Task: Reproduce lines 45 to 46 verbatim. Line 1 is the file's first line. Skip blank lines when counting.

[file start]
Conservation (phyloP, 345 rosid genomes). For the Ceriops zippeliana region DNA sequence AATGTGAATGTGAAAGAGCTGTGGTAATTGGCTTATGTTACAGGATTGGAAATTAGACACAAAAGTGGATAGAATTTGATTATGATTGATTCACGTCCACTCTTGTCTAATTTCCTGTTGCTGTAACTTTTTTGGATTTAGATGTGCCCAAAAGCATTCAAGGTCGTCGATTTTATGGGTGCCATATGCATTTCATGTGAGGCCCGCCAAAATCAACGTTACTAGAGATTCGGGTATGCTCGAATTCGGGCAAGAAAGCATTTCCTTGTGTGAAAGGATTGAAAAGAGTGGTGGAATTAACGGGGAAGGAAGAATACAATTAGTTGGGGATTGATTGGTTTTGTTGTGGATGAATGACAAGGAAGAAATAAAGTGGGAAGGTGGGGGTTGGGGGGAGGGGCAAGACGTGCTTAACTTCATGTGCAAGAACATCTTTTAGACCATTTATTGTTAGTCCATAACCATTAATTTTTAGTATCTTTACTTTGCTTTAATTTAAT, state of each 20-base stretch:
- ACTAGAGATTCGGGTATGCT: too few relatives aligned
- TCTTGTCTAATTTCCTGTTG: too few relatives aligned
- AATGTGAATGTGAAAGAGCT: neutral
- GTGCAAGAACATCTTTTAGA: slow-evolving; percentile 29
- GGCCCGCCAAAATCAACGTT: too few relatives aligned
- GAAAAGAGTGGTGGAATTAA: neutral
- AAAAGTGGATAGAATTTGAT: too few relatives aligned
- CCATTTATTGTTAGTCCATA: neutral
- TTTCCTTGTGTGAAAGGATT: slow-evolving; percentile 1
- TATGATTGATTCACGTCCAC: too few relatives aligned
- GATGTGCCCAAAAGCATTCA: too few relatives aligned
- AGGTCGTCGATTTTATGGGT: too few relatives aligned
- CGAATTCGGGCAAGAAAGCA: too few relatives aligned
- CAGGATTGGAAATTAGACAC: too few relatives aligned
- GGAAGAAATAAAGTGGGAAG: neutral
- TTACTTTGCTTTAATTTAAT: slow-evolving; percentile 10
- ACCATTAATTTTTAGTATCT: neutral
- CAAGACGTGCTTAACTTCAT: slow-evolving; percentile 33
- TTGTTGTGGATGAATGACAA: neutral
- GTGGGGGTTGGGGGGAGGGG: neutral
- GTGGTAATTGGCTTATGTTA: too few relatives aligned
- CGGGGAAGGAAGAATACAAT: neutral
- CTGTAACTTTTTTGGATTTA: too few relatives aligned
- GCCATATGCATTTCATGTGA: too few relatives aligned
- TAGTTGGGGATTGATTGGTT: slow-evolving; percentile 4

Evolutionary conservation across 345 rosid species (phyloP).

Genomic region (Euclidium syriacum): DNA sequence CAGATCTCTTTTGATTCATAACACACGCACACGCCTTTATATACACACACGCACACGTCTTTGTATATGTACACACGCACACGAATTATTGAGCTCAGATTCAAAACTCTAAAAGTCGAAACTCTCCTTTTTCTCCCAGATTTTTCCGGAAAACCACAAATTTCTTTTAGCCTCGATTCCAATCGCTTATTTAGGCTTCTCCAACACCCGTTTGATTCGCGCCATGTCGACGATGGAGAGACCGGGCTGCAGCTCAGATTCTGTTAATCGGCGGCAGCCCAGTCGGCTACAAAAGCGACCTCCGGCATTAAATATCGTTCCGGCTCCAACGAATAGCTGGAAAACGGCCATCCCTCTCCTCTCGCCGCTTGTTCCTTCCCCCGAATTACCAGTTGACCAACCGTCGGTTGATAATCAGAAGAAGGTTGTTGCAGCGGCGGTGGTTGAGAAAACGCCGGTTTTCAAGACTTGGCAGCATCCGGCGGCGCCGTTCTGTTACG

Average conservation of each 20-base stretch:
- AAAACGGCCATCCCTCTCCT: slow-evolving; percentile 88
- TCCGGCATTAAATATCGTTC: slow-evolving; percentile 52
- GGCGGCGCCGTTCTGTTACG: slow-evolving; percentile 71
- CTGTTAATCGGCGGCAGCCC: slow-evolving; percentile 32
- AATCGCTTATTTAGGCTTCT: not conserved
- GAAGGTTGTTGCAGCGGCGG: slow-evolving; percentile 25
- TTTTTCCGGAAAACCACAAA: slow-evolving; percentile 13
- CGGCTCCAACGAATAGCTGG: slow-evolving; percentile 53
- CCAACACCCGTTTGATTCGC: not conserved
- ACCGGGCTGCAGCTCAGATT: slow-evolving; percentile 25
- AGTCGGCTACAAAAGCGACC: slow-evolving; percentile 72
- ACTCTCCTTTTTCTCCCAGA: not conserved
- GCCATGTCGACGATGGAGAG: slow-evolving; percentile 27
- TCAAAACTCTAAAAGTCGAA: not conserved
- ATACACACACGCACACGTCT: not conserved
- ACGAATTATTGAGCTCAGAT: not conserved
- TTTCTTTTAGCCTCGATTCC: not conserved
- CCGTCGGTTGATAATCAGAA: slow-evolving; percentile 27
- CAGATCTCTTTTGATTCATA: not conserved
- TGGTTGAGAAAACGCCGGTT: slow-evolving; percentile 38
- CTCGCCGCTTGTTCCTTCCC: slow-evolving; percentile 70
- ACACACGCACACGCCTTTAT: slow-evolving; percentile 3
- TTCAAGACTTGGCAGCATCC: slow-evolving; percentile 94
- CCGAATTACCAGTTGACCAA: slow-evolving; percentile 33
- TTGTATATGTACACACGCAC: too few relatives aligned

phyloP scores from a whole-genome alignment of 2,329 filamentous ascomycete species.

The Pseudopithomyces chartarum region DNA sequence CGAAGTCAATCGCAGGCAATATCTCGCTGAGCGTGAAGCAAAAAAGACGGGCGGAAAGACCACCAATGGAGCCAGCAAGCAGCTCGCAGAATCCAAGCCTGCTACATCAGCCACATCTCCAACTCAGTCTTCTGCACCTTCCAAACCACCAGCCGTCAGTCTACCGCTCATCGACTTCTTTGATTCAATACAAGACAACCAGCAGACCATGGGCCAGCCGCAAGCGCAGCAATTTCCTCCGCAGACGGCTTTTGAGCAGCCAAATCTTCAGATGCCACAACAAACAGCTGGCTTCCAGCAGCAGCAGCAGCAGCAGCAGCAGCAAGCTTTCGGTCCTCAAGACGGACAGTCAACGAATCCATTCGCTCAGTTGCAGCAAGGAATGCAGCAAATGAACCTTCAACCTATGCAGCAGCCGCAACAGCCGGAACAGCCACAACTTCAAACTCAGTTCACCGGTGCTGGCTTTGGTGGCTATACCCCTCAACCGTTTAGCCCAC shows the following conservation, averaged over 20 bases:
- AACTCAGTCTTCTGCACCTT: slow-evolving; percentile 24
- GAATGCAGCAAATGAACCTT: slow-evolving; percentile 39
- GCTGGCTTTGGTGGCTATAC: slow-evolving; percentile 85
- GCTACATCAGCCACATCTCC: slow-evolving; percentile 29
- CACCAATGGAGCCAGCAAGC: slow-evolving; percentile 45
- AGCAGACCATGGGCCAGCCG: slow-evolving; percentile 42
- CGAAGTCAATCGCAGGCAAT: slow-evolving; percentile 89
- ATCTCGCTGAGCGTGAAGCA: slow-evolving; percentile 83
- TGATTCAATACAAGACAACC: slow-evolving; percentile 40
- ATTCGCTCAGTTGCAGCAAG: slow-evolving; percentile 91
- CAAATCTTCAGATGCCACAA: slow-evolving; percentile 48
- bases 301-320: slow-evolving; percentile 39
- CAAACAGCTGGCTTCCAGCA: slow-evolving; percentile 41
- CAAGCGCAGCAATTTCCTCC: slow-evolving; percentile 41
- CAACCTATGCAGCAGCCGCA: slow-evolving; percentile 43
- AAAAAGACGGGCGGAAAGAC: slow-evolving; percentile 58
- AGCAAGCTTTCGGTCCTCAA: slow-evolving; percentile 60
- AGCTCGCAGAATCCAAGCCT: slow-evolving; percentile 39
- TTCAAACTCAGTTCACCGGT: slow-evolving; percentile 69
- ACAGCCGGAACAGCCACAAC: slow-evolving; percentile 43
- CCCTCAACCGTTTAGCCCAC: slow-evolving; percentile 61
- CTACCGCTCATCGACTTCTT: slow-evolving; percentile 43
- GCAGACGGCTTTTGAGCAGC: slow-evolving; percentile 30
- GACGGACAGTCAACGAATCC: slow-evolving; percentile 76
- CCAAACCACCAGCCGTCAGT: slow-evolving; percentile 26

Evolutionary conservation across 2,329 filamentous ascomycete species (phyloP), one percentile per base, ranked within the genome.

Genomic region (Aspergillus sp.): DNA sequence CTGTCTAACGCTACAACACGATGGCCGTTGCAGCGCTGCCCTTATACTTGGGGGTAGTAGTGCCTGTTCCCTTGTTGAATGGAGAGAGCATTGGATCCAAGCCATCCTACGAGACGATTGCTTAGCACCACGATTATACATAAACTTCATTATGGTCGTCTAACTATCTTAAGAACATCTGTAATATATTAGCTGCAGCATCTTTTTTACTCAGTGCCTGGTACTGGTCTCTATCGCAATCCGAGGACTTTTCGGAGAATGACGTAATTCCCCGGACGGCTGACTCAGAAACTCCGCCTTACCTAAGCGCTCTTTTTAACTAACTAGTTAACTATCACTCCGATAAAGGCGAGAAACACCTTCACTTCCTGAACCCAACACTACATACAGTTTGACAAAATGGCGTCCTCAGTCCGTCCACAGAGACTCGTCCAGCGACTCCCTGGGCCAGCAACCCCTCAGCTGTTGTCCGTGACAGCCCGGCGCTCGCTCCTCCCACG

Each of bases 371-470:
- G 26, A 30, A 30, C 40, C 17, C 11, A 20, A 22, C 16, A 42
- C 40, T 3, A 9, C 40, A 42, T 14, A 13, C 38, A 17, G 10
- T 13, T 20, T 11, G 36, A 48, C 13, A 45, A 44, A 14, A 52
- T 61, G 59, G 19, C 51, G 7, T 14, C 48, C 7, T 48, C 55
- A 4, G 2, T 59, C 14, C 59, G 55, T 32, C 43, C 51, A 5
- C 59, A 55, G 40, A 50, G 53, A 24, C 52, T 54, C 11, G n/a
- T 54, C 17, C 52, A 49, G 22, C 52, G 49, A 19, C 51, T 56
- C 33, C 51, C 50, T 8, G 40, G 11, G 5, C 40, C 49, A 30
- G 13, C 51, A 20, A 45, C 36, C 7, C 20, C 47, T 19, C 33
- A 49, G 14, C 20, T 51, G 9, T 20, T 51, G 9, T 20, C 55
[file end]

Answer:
- ACGAATTATTGAGCTCAGAT: not conserved
- TTTCTTTTAGCCTCGATTCC: not conserved